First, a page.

Choosing the best offshore center for India-bound investment requires careful consideration of the risks and financial rewards. Nandan Nelivigi and Brendan McNallen compare the attractions of Mauritius, Cyprus and Singapore.
Foreign direct investment into India from the tiny island nation of Mauritius exceeds the inflows from any other country in the world.
Inflows from Mauritius were more than double those from the second-largest investor, the United States, throughout the decade, leading up to 2002 and more than quadrupled the total over the last ten months, according to statistics published by the Indian government.
This is not because Mauritius in itself is an overpowering economy, but rather because the island is an ideal route for investments into India. In addition to Mauritius, the Republic of Cyprus (Greek Cyprus) and Singapore have also emerged as popular routes for Indiabound direct investment.
All three jurisdictions enjoy double tax avoidance agreements (DTAA) with India, but it is worth examining these agreements carefully and also considering several other key factors before choosing the best investment route.
The capital gains from sale of shares, dividends and interest are the principal means for foreign investors to realize their returns from investments.
Aside from foreign investment regulations, there are a number of important considerations for direct investors targeting any country. Foremost among these are tax efficiency in repatriating funds, the absence of foreign exchange restrictions and the ease of establishing and operating entities in intermediate countries.
Tax regulations and any agreements between the country where the investment is made and the country of origin are relevant in determining tax efficiency. The key question while investing in India is: what is the applicable tax on capital gains, dividends and interest in India and in the intermediate jurisdictions through which proceeds are routed?
Corporate regulations in the country of investment and any intermediate jurisdictions are equally relevant. Foreign investors must understand the minimum capitalization rules and whether there are restrictions on the distribution of dividends in order to determine whether capital should be structured as debt or equity.
The provisions of any existing DTAAs are important because they typically modify or determine how the country of investment will tax capital gains, dividends, interest or other applicable proceeds payable to a foreign investor. To benefit from a DTAA, it is critical that the investor is a tax resident of the country from which the investment is made and does not have a “permanent establishment” in the country of investment.
Tax on Share Sales
Under the provisions of the Indian Income Tax Act, 1961, gains from the sale of shares of Indian companies are taxable in India. The level of tax is determined by whether the gains from the purchase and sale of shares are deemed business income or capital gains and in turn, whether capital gains are long-term (from shares held longer than 12 months) or short-term (from shares held for 12 months or less).
If a foreign investor is an active trader and Indian revenue authorities classify the investor’s gains from the sale of shares as business income, India will usually tax such business income only if the investor has a tax residence in India. As a result, the country from which the investments have been made—and any prevailing DTAA—is not usually relevant in determining tax liability as long as the investor has no tax residence in India.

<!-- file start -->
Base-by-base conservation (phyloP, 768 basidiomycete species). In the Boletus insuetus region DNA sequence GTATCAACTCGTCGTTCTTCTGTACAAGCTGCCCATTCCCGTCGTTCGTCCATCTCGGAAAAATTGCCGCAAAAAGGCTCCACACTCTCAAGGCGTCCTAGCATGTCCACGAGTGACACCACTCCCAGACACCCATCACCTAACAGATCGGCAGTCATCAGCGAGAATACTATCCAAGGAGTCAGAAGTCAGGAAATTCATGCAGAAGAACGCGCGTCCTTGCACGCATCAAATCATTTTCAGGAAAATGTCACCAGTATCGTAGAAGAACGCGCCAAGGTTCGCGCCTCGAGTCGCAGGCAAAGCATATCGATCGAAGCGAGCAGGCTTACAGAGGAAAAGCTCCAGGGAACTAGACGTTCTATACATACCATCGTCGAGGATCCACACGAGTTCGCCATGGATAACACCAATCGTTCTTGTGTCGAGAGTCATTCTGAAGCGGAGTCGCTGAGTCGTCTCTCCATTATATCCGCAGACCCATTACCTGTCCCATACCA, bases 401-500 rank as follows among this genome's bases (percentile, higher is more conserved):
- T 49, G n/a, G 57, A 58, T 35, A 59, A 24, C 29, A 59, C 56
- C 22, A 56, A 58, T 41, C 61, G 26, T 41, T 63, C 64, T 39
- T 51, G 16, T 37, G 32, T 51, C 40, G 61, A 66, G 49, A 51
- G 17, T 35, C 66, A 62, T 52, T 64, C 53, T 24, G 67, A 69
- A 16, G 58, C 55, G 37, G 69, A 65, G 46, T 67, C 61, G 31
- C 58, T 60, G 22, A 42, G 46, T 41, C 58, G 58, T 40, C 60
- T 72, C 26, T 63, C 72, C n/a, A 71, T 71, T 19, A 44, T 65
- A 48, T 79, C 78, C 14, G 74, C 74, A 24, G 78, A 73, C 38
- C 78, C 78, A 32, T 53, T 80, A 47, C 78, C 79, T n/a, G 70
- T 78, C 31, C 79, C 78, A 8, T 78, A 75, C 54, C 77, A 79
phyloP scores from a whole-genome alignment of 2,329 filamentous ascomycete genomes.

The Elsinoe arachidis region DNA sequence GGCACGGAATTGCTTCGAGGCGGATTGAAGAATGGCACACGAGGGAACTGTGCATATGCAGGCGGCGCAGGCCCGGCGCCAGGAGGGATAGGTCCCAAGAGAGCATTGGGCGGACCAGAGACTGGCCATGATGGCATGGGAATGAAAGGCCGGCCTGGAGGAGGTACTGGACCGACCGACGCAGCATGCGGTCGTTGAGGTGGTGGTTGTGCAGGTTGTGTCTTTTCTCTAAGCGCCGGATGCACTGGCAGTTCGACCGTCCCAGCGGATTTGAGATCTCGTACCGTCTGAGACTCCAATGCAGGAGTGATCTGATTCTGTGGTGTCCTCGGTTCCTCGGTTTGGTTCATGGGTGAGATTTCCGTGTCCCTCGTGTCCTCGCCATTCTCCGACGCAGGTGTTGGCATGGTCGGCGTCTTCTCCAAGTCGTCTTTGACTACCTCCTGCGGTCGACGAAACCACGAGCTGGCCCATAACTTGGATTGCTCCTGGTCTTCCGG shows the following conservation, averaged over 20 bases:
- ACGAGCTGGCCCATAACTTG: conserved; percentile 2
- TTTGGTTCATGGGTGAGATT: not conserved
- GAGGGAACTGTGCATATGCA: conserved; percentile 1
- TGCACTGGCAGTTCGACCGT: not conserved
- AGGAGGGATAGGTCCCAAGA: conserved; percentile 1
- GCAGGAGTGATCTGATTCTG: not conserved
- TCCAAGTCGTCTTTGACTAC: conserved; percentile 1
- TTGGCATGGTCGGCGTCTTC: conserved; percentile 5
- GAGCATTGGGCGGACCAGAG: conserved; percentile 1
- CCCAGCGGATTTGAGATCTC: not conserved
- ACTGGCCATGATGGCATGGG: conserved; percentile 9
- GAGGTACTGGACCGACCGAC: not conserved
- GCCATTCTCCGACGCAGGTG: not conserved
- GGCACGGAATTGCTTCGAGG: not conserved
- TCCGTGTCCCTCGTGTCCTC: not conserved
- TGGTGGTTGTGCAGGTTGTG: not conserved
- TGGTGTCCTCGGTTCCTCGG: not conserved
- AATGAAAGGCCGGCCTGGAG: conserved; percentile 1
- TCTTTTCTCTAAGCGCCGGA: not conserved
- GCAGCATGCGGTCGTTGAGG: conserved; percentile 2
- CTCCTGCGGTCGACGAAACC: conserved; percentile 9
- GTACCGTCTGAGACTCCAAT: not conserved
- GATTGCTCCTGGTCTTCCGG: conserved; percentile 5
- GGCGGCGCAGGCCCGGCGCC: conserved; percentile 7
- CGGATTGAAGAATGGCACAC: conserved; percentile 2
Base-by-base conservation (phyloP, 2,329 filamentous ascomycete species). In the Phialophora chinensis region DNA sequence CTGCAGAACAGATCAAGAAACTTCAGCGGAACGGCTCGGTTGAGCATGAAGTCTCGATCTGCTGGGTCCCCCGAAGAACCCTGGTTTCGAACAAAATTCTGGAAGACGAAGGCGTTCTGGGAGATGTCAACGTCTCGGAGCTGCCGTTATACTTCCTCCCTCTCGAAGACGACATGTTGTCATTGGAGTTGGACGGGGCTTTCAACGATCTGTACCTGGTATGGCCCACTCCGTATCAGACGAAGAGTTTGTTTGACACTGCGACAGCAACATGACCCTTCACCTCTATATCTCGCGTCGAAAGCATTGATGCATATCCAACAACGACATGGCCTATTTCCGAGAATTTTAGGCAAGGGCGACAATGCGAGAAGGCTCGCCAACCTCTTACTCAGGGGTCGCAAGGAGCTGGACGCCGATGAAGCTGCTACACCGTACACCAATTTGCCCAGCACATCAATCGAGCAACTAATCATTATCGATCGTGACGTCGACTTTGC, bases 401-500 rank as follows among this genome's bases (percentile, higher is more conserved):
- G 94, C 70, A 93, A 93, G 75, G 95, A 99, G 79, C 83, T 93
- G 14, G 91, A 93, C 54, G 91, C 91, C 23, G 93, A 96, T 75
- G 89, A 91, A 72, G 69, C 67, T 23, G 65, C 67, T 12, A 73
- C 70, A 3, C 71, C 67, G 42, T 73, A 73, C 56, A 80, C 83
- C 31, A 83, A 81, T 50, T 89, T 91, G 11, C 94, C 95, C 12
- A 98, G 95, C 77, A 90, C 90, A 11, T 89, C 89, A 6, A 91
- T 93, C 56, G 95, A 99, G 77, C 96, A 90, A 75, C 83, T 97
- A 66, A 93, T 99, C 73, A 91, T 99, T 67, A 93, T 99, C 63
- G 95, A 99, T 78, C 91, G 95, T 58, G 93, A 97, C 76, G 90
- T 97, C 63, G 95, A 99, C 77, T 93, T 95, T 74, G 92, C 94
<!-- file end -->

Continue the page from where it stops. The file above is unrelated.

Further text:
If, however, the profits are deemed to be capital gains, the investor will incur Indian capital gains taxes ranging from approximately 10.5 percent to 42 percent depending on whether the gains are from the sale of shares of a private company or of a listed company, whether the sale was on or outside of a recognized Indian stock exchange and whether the gains were short-term gains or longterm gains.
India currently does not impose capital gains tax on long-term gains from shares sold on a recognized Indian stock exchange. For all off-exchange share sales, the provisions of the DTAA are important in determining whether the investor can avoid paying capital gains tax in India.
Dividends and Interest Payments
Corporate law allows Indian companies to distribute dividends solely out of net profits.
In addition, except in certain specified sectors (such as banking, finance and insurance), Indian laws do not have material requirements relating to minimum capitalization.
While these considerations typically support a capital structure with a significant debt component, Indian foreign exchange regulations have historically imposed stringent restrictions on Indian companies from incurring foreign debt. Recent changes, which reflect a tightening credit policy, have severely limited foreign debt for domestic expenditure.
The government has also clarified that foreign investment in preference shares of Indian companies must be in the form of fully convertible preference shares in order to be considered share capital and not debt, which is subject to a number of restrictions. Likewise, only debentures that are fully and mandatorily convertible into equity within a specified time qualify as equity.
Dividends on preference shares, unlike equity shares, are subject to a cap under Indian foreign exchange regulations. These regulations have significantly reduced the ability of foreign investors to structure their investments in Indian companies in the form of preference shares or debt instruments.
Fully convertible preference shares are treated as equity for the purposes of Indian foreign investment regulations. Dividends on these shares are taxed in the same manner as dividends on equity shares.
Fully convertible debentures are also treated as equity but returns on investment can be structured as interest payments for the purposes of Indian tax regulations.